Despite their blather

Reality intrudes upon the “Reality Based Community”

Nobody in the Reineke family is happy about Michigan’s first minimum wage increase in 10 years.

Nineteen-year-old John Reineke’s work hours at a snack shop at Central Michigan University were cut in half when the minimum wage went up the first time in October, and his family’s ice cream shop will employ fewer workers this summer when the wage goes up again.

Like the Reinekes’ ice cream shop, businesses across the state — from small restaurants to colleges to Goodwill Industries — are bracing for the second bump in the state’s minimum in July, when it will increase from $6.95 an hour to $7.15. It will go up a third time, to $7.40, on July 1, 2008.

About 464,000 Michigan workers, or about one in six, will directly benefit from the increases, according to the Bureau of Labor Statistics.

Advocates of the increases say they’re long overdue and will help families and the economy in the long run.

But hundreds of businesses — mostly small and mostly in the service industry, particularly fast food — disagree. They say they are cutting workers’ hours, hiring fewer workers and raising the prices of their goods to make up for the extra expense of the higher wages. Critics also question the timing of the increases, saying they only do more damage to a state already in financial straits.

In any given week, you can visit a left-wing blog and find some sort of link to some Keynesian economist who will articulate that raising the minimum wage does not cut the number of minimum wage jobs.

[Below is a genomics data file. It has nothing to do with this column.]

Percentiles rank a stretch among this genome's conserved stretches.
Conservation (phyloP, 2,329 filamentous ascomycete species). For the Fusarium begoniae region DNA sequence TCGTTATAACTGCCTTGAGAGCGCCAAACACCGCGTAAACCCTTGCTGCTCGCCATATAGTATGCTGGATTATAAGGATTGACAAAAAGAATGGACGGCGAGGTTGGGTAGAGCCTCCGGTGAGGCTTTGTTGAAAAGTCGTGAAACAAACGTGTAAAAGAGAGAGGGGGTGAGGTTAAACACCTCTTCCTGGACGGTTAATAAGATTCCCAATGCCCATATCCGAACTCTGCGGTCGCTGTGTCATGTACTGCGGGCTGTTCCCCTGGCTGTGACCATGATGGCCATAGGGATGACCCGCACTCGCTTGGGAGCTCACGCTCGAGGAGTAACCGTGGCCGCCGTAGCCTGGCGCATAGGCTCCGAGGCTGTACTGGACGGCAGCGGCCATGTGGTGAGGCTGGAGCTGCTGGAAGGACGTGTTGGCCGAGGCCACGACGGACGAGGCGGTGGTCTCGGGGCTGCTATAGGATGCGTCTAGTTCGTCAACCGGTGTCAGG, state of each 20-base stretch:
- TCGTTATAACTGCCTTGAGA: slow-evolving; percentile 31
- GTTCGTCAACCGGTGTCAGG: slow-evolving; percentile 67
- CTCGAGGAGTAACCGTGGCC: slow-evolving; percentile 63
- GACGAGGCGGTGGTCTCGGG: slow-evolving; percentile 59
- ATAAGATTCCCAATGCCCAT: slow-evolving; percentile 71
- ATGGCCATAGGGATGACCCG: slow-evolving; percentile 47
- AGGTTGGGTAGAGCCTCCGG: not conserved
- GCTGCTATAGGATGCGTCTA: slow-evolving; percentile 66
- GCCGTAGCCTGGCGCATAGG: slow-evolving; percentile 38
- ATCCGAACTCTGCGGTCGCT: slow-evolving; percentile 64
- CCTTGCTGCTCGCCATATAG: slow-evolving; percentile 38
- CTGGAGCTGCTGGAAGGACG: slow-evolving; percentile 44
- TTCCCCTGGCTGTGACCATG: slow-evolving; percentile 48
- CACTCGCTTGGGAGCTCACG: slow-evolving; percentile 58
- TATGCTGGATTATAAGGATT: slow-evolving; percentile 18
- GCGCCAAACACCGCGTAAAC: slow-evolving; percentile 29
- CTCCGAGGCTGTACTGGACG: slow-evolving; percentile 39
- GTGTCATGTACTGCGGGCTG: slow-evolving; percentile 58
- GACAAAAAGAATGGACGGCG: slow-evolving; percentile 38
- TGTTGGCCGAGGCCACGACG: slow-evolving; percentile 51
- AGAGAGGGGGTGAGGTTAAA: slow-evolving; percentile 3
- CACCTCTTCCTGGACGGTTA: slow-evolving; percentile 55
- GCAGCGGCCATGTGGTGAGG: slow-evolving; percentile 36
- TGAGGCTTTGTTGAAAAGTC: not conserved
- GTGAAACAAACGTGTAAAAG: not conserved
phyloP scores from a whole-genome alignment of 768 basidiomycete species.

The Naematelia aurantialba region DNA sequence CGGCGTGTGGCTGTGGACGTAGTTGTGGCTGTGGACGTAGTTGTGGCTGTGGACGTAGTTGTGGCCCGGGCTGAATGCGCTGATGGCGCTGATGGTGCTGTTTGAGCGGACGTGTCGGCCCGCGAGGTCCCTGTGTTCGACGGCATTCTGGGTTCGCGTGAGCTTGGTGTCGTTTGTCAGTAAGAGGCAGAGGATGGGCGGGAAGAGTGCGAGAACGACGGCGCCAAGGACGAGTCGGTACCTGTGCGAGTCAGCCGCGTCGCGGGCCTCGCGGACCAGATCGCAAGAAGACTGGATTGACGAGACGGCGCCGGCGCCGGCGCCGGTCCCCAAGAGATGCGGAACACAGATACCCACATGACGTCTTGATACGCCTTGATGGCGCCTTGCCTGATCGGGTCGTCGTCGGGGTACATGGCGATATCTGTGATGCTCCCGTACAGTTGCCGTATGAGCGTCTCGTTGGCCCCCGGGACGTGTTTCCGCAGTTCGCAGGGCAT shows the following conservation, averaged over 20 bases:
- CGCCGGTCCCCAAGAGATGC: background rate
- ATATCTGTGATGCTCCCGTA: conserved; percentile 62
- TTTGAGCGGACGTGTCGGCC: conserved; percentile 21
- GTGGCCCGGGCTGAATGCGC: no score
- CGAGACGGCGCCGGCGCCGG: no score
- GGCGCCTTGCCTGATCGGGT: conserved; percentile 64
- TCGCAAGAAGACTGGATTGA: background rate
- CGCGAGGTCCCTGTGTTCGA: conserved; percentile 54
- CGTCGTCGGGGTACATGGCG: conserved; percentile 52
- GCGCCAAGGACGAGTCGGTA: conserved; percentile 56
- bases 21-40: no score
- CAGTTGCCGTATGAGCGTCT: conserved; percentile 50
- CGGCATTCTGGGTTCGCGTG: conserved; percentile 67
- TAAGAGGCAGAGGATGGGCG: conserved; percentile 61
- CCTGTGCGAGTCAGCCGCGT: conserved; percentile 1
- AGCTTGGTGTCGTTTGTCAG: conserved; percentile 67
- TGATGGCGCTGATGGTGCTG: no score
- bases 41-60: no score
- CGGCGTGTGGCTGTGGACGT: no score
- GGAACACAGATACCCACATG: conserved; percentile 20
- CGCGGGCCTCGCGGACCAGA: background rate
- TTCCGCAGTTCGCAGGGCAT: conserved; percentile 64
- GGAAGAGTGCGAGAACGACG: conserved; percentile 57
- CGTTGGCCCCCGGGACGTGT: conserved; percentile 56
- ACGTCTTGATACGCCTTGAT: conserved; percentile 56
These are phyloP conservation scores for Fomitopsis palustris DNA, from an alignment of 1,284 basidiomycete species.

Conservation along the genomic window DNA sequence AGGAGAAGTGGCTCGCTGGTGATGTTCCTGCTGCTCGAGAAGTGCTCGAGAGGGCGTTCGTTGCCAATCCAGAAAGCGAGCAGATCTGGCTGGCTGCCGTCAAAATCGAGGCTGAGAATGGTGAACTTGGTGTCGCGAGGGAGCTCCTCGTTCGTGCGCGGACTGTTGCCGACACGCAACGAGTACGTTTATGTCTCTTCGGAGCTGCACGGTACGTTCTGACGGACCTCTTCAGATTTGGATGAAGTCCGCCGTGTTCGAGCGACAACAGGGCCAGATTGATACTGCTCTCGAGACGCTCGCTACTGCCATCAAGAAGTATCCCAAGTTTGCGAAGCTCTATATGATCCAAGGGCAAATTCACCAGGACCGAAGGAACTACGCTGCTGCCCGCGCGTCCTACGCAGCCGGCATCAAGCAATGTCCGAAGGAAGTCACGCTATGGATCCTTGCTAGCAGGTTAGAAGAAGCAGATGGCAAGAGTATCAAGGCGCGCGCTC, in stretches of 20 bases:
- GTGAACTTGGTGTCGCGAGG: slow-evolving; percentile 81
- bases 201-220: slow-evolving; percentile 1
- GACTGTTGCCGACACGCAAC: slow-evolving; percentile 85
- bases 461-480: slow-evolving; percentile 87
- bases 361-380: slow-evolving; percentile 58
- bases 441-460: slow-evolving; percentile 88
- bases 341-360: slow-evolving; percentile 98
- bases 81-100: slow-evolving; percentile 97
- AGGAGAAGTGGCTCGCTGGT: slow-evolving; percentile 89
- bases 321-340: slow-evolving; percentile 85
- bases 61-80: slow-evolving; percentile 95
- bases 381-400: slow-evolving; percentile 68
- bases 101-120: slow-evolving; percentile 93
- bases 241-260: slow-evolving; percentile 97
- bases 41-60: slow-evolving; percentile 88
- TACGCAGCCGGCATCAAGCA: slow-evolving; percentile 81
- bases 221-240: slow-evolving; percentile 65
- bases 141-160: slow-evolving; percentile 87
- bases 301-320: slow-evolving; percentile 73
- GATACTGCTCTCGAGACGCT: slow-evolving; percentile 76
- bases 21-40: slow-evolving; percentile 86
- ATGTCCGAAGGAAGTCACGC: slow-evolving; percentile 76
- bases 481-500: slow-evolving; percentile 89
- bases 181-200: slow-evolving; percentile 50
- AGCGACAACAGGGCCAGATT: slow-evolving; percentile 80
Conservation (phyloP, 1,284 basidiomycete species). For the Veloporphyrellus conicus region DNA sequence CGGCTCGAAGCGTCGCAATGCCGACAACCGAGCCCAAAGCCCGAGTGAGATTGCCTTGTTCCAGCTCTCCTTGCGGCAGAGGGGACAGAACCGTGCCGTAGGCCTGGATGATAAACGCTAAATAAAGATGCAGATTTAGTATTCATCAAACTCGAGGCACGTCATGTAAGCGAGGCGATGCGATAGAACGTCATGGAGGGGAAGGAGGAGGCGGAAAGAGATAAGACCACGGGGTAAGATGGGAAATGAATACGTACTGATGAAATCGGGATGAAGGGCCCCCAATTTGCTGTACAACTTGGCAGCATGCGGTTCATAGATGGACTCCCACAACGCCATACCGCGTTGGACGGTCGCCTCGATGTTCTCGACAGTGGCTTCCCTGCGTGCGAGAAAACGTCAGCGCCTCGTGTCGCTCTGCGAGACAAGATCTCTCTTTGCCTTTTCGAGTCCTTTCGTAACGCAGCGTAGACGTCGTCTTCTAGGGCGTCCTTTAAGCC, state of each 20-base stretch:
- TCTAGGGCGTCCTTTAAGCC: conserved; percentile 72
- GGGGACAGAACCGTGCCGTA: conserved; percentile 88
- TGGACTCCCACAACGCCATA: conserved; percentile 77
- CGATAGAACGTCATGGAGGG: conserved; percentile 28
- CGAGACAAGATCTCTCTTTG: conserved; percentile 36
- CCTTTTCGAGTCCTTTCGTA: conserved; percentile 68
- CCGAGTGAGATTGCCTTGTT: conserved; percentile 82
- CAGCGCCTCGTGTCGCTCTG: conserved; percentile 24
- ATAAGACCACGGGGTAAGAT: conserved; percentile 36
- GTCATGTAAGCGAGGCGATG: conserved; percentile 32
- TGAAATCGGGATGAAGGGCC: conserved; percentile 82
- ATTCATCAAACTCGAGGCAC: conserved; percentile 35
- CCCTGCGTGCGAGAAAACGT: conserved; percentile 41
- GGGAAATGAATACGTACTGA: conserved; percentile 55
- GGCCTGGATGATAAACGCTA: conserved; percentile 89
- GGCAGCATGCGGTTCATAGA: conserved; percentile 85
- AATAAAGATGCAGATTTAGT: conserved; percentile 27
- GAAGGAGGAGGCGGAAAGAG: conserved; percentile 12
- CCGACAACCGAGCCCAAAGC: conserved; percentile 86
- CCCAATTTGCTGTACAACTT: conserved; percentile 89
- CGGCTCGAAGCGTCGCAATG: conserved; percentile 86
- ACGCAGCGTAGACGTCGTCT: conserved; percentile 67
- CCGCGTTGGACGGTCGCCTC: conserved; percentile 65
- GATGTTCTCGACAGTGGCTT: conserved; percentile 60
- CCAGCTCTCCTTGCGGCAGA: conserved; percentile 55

But these economists have 1. Never run their own small business employing minimum wage employees, and 2. Rarely, if ever, ventured outside of their protected little university teaching jobs to see how things work in the real world.

So what the leftists have is a number of long treatises about how the minimum wage is a good thing that helps people out. They read them as gospel and if ever someone invades their little bubble with something from reality, like this article, they immidately blame the business owner for not taking what I have heard called numerous time as “A Cut in Profits”.

They are a sick bunch of fucks, aren’t they?

Found at Right Thinking

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2 Responses to Despite their blather

  1. Tim says:

    Same thing in Ohio. Wage went up and all the help wanted signs disappear. At my wife’s job the servers are now busing tables while they serve food because the people who bused the tables had their hours cut. Just a minor health violation!

  2. Rivrdog says:

    If raising the minimum wage leads to economic growth, how come all the Captains of Industry are trying so mightily to reduce wages just to stay in business?

    Put another way, and it galls me to say it, but more proof is right there in the revitalized tech-sector’s habit of outsourcing call centers to India. Call centers have lots of low wage jobs, and there are damn few of them left in the US.

    Higher wages DO NOT lead to a booming economy, higher PRODUCTION does. If the higher minimum wage were coupled with a proportional increase in production, no one would have a problem with it, but that is never the case, especially since those folks holding the minimum wage jobs are either too new to working or too dumb to hold a better job, and asking them to voluntarily increase their production has as much effect as wishing upon a star.

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